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Buttigieg Was Slow to East Palestine but Rushed to Philly. DVJ Asked Him Why

It took nearly three weeks for U.S. Transportation Secretary Pete Buttigieg to make time to come to the scene of a Feb. 3 toxic train derailment in East Palestine, Ohio, just minutes from the Pennsylvania border.

Former President Donald Trump, hauling thousands of bottles of “Trump Water” along the way, made the trip before Buttigieg did.

But it took less than three days for “Mayor Pete” to travel to Philadelphia and hold a press conference at the site of the I-95 bridge collapse, letting affluent suburbanites know he was on the job.

“This tragic crash is having an outsize impact on commuters and goods moving up and down the I-95 corridor,” Buttigieg told the press. “It’s a key artery for the movement of people and goods. That’s why it’s important to get this restored quickly.”

Why did Buttigieg clear his calendar for a Philly visit after waiting so long to show up in rural, red-state Ohio? DVJournal asked him that question at Monday’s press conference.

“When I went [to East Palestine], I decided to break from the precedent, the norm, that generally transportation secretaries don’t go to active response sites,” Buttigieg said. “Part of what I found was important — especially when you saw all the politicization and misinformation that the people of East Palestine had to deal with — is that we’re just in a new world in terms of the importance of presence to help make sure everybody understands what is happening, the coordination that is happening, the teamwork that’s happening.

“And so, in the same way that I value the ongoing conversation that I have with people I spend time with on the ground in East Palestine, I value the opportunity to be both on the ground and coordinating over the phone with everybody who’s involved in the [Philadelphia] response.”

Buttigieg’s claim that his learning curve covers the disparity was met with skepticism. Critics argue the slow response in East Palestine was more evidence that rural, largely White communities are a low priority for the East Coast elites who dominate the Democratic Party.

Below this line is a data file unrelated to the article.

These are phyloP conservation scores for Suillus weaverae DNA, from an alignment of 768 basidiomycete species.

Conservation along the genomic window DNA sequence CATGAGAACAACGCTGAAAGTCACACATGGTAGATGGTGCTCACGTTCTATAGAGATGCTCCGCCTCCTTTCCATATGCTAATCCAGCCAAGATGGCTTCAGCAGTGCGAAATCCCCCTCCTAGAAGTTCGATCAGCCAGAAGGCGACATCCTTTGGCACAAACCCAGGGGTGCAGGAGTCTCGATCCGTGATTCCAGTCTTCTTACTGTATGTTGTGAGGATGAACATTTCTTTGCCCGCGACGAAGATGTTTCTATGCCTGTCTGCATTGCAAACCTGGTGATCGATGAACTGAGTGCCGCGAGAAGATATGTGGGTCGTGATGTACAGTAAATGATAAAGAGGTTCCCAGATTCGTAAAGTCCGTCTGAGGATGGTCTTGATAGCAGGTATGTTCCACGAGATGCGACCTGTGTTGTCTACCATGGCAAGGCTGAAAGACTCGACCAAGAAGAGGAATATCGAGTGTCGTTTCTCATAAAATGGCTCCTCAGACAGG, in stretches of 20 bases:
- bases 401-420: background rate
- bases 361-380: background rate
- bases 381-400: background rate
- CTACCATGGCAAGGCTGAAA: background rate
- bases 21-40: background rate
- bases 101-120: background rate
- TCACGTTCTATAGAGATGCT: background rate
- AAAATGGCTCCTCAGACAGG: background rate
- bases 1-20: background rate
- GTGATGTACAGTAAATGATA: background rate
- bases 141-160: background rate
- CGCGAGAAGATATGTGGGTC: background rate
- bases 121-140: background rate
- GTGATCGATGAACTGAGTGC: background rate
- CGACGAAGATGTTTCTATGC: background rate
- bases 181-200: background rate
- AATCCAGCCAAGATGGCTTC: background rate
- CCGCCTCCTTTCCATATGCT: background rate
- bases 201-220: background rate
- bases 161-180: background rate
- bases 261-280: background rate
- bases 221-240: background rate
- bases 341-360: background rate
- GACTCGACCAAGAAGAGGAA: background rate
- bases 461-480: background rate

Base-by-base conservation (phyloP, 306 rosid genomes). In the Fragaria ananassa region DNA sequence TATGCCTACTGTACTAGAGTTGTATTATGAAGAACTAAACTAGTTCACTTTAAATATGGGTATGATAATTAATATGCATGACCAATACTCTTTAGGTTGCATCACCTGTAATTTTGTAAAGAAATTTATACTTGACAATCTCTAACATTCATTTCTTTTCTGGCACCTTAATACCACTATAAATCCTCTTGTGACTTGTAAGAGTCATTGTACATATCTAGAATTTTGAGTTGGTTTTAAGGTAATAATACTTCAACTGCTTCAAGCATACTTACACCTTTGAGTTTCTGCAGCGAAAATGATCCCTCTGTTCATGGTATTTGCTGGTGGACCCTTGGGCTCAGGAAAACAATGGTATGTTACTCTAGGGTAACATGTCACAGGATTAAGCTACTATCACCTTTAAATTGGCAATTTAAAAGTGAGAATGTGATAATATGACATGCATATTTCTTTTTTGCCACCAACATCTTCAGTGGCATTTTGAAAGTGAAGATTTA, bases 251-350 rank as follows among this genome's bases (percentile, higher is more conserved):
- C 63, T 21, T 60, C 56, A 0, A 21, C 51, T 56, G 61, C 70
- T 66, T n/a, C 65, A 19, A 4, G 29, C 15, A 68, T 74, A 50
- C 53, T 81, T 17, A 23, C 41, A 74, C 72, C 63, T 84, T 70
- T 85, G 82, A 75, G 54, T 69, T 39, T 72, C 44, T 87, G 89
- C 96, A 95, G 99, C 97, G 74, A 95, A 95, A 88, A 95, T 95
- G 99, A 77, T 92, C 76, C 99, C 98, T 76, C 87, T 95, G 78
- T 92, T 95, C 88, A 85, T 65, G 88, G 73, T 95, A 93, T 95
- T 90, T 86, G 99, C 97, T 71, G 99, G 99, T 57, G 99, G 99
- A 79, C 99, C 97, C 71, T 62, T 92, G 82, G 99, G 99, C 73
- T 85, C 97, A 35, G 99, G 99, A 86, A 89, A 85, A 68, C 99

In February, CNN reporters tried to downplay criticism of Buttigieg’s absence. “Former President Trump is going to Ohio today,” reported CNN anchor Poppy Harlow. “East Palestine, to be specific, the site of the toxic train wreck in a county where he won more than 70 percent of the vote in 2020… the transportation secretary, Pete Buttigieg, hasn’t been yet. Trump capitalizing on that?”

The Washington Post noted at the time that Trump carried East Palestine with nearly 70 percent of the vote. It quoted former Ohio Congressman Tim Ryan (D), “who said that what he described as the slow response from the federal government reinforced the idea that officials in Washington don’t care about voters in Ohio.”

“You want to show the people in that community … that when something like this happens that their government is able to react in an effective and efficient way, in an immediate way,” Ryan said. “The feedback we’re hearing from the community, people in the community, is that nobody cared.”

On the other hand, Philadelphia is a Democratic stronghold along the Acela corridor and a large contingent of Black voters — a key part of the coalition that made Biden his party’s nominee and, eventually, president. Biden, who at age 80 rarely travels for politics, has already made multiple stops in the area since taking office. And he is scheduled to appear in Philadelphia on Saturday, where he will receive the AFL-CIO’s endorsement.

The class divide and partisan politics are obvious, Republicans say.